Accelerating the
Industrial Internet of Things

Rockwell Automation

Listen. Think. Solve.

Rockwell Automation

United States
1903
Public
NYSE: ROK
$1-10b
10,001 - 50,000
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DESCRIPTION
Rockwell is a provider of industrial automation power, control and information solutions that helps manufacturers achieve a competitive advantage for their businesses. Rockwell operates in two segments: Architecture & Software, which deals in hardware, software and communication components of the organization, and Controls Products & Solutions that handles a portfolio of intelligent motor control and industrial control products, application expertise and project management capabilities.
Smart Connected Operations is a future looking vision that describes what the factory or production line of the future will look like. It will involve Industrial Internet of Things (IIoT) enabled MOM applications integrated with IIoT enabled assets and IIoT enabled business systems. It is an elemental part of creating the Smart Connected Enterprise and is often where companies have breaks in the strands of the digital thread.

In moving towards this vision, both solution providers and manufacturing organizations are going to have to up the game when it comes to investing in IIoT. These investments will include the creation of new organizations that bring together IT, OT, and business leaders, new technologies that enable connectivity, cloud, big data analytics, and the development of new applications, along with the foresight to see that small pilot projects today could transform entire industries tomorrow.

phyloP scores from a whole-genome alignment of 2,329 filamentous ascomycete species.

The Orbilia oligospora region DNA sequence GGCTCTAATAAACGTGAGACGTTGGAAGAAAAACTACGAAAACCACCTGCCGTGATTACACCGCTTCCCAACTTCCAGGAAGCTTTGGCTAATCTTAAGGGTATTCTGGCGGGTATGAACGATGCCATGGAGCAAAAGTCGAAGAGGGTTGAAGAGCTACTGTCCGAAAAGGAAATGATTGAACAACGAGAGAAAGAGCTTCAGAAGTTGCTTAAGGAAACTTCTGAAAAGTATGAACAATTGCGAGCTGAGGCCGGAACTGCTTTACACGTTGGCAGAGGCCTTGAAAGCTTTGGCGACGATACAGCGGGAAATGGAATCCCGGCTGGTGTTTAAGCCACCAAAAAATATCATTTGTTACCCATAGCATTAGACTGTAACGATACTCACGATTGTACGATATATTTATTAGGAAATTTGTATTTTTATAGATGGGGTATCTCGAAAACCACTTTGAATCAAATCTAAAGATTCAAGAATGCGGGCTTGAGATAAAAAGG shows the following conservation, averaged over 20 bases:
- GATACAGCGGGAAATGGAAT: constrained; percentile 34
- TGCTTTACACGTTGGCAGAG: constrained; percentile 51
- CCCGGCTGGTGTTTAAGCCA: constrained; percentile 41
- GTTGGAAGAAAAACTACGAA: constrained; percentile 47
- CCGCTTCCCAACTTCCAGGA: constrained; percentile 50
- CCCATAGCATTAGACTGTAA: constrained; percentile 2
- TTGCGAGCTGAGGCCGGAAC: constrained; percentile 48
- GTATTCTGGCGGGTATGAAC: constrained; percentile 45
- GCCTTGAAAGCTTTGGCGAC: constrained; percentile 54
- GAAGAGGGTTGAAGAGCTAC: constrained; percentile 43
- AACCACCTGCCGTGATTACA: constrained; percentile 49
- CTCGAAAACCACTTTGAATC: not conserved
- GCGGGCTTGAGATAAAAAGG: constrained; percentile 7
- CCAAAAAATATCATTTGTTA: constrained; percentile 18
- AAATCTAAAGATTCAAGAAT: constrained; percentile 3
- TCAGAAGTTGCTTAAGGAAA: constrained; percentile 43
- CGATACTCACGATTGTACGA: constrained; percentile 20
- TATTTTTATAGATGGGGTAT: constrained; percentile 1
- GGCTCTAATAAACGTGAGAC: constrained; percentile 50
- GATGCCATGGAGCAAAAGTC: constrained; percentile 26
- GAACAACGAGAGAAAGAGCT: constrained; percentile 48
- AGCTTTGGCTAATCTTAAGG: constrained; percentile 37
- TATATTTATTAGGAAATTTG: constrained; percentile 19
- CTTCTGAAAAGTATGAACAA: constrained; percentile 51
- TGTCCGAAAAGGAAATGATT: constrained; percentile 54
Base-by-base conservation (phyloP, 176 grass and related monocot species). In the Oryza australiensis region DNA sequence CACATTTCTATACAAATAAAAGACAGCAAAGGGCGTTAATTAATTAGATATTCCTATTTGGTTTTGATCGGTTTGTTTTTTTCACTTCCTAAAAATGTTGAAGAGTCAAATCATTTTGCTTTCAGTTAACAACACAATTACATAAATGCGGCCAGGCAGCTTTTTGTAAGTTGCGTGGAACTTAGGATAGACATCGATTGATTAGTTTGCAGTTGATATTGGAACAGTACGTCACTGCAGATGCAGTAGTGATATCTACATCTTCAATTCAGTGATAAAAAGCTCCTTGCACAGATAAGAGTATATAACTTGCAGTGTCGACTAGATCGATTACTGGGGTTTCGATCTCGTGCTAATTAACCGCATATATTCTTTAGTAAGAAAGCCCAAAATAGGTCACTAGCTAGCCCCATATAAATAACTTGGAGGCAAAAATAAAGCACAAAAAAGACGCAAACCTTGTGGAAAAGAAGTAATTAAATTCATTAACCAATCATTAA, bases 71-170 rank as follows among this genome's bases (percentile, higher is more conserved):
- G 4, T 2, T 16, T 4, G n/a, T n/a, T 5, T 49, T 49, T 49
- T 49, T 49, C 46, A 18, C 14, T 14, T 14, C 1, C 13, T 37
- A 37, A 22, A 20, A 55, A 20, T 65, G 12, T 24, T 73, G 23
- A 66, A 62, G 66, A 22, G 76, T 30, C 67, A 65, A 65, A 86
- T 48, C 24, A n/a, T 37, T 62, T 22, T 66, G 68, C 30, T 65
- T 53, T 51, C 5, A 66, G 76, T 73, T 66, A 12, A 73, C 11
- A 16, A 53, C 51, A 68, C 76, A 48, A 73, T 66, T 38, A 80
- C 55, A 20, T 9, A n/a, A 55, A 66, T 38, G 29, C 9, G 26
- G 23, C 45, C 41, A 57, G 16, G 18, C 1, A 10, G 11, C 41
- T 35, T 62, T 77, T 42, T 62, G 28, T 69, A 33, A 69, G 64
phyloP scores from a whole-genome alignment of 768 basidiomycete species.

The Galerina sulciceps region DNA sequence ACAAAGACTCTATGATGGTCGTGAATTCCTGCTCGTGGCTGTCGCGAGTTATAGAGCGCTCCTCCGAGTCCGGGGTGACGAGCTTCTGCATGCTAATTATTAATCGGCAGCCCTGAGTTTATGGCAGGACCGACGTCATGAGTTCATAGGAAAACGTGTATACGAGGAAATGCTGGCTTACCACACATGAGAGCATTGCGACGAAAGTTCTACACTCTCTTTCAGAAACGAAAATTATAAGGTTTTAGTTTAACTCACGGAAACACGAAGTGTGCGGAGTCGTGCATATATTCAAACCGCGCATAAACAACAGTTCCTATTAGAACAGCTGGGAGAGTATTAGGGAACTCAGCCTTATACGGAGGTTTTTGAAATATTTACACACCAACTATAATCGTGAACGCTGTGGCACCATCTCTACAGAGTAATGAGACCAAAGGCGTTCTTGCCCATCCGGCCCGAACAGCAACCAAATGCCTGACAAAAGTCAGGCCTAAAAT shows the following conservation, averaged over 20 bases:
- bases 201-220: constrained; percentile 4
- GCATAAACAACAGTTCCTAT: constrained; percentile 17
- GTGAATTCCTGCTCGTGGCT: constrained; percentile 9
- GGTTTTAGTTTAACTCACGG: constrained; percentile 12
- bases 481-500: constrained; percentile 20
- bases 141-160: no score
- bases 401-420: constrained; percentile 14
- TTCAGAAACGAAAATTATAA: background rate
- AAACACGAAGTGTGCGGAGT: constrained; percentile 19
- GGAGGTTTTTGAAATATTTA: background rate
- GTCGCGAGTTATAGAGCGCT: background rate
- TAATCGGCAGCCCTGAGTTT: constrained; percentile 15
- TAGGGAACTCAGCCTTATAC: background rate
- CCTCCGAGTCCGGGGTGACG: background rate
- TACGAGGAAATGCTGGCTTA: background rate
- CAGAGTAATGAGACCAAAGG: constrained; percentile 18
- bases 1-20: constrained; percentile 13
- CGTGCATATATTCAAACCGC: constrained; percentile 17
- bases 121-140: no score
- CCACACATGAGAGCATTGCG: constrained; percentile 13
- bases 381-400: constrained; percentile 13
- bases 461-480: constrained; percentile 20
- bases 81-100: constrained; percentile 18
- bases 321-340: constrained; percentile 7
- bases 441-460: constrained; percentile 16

Campari, INCO Engineering, Whyalla Steelworks
IOT SNAPSHOT
The IoT ONE Radar indicates a vendor's relative focus on hardware, software and services.
Hardware
Processors provide the intelligence behind IoT systems and are often integrated into system-on-a-chip designs.
Hardware that enables dual directional communication for data collection and control message delivery. Examples include cellular, Ethernet, and Wi-Fi.
Sensors transform energy into electrical data; they are the eyes and ears of IoT. Actuators transform electrical data into energy; they are the muscle of IoT.
IoT power supplies include traditional, thin-film and printed batteries, energy harvesting modules, flexible photovoltaic panels and thermoelectric sources.
Products used by end users that contain IoT technologies. Examples include enabled equipment, wearables, hand-held scanners, and tracking devices.
Software
Horizontal applications are standardized (e.g., asset tracking). Vertical applications are tailored to specific needs (e.g., delivery fleet management).
APIs are the market enabler for IoT. They allow users to manage devices, enable data transfer between software, and provide access capabilities.
Middleware integrates the diverse components of an IoT application by structuring communication, workflows, and business rules.
IoT analytics includes real-time or edge computing and batch analysis. Analytics can be behavioral, descriptive, predictive, or prescriptive.
Visualization solutions use dashboards, alerts, events, maps, and other tools to present easily comprehensible data to end users.
Data management solutions capture, index and store data in traditional database, cloud platforms, and fog systems for future use.
Services
System integrators link IoT component subsystems, customize solutions, and ensure that IoT systems communicate with existing operational systems.
IoT data management consultancies help to make sense of big data, decide which data to maintain and for how long, and troubleshoot IT issues.
IoT hardware consultancies provide services such as solution specification, product design, connectivity setup, and partner identification.
Examples of business consulting services include go-to-market design and execution, business model development, channel development, and corporate M&A.
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